Science Proves What Dale Carnegie Knew All Along About Motivation

Dale Carnegie knew 100 years ago how to motivate people to strive for success. He was a master of self-improvement and ever the optimist. The guy behind the whole “you get a lemon, make lemonade” logic also said:

“People rarely succeed unless they have fun in what they are doing.”

And:

“There is little success where there is little laughter.”

Carnegie knew what he was talking about back then, though it’s taken science until now to prove how the best methods that motivate employees to engage in their work are those that integrate the positive outlook Carnegie embraced.

Why Motivation Matters

Engaged employees are motivated employees. Motivated employees are creative, innovative, happy workers who stay at their jobs. If that was too many adjectives and not enough facts, these numbers say the same thing:

  • Gallup estimates that actively disengaged employees cost the U.S. an estimated $500 billion in lost productivity every year.
  • Companies with engaged employees outperform those without by up to 202%.
  • $11 billion is lost annually due to employee turnover.

What Science Says About Motivation

Developments in the emerging field of neuroscience and functional magnetic resonance imaging show how dopamine is part of the magic of motivation. Dopamine is a chemical that makes you feel pleasure and joy. Dopamine has long been known to be a key player in the reward circuitry of the brain, playing a vital role in motivating us to do things that feel good like eat, have sex, and be a part of a community.

Serving a slightly less exciting but still important role in the workplace, dopamine is the “reward” we feel when we reach a goal, are praised, and feel valued. Feeling as if we are part of a team, a sense of belonging and camaraderie are all social motivators that trigger dopamine release. When something feels good, we are motivated to do it again. And again. And again.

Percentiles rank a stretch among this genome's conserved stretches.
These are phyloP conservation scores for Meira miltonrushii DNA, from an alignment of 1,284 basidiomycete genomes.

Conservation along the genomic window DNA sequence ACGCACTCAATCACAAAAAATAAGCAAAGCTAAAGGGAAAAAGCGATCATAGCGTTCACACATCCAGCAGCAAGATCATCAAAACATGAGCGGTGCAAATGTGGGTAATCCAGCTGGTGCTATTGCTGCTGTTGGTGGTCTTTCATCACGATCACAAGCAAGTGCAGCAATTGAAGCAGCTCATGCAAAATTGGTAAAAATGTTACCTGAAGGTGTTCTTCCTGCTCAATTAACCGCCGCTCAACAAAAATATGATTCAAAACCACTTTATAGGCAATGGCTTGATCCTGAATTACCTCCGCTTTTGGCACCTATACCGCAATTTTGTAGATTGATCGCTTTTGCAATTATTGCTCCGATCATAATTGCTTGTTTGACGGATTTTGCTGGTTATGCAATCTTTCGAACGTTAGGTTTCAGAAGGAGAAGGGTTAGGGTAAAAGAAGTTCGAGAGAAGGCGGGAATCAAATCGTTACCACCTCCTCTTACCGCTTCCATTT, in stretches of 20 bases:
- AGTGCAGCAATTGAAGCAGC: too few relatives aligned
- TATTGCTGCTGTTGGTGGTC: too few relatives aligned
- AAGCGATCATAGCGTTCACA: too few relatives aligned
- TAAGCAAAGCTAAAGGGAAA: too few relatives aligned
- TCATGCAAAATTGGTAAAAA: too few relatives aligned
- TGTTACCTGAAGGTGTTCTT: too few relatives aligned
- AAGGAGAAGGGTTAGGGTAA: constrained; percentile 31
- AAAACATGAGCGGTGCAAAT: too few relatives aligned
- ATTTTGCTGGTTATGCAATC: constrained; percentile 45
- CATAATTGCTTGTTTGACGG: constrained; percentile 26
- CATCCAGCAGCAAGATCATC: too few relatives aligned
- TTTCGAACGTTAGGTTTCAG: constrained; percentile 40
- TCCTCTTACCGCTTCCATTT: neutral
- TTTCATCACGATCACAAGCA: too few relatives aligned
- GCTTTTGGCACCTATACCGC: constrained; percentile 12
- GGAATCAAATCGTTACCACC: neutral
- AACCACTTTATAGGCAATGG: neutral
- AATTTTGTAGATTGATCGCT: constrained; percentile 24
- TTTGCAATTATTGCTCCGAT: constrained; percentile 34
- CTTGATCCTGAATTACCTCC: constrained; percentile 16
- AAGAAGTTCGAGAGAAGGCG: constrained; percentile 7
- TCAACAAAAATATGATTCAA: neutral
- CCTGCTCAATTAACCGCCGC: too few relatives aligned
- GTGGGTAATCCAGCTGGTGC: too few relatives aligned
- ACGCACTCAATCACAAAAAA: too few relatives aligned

The Obligatory Study

These things require study, so Dale Carnegie Training and MSW Research evaluated 1,500 employees for engagement in the workplace.

They found that feeling valued is the basic emotion that leads an employee to be engaged. And they noted that engaged employees exhibit these traits:

  • Enthusiasm about work
  • Inspired and motivated by their leaders
  • Empowered to do their work their way
  • Confident they can achieve excellence

They also found three key drivers of employee engagement to be: their relationship with their supervisor, belief in senior leadership, and pride in working for the company. Finally, they recommended five tips to promote employee engagement:

  • Senior leadership must articulate a clear vision to all employees.
  • Employees should be encouraged to communicate openly and influence the company’s vision through their input.
  • Direct managers should foster healthy relationships with their employees.
  • Senior leadership should continuously demonstrate that employees have an impact on their work environment.
  • Managers should show employees that they are valued as true contributors, giving them a sense of empowerment.

Communicate employee value, build healthy relationships and reward good work. Incorporating these principles into company policy will engage employees, build motivation, and foster the type of fun, positive environment needed to create the success Dale Carnegie always knew was possible.

This post was originally published on Inc.com

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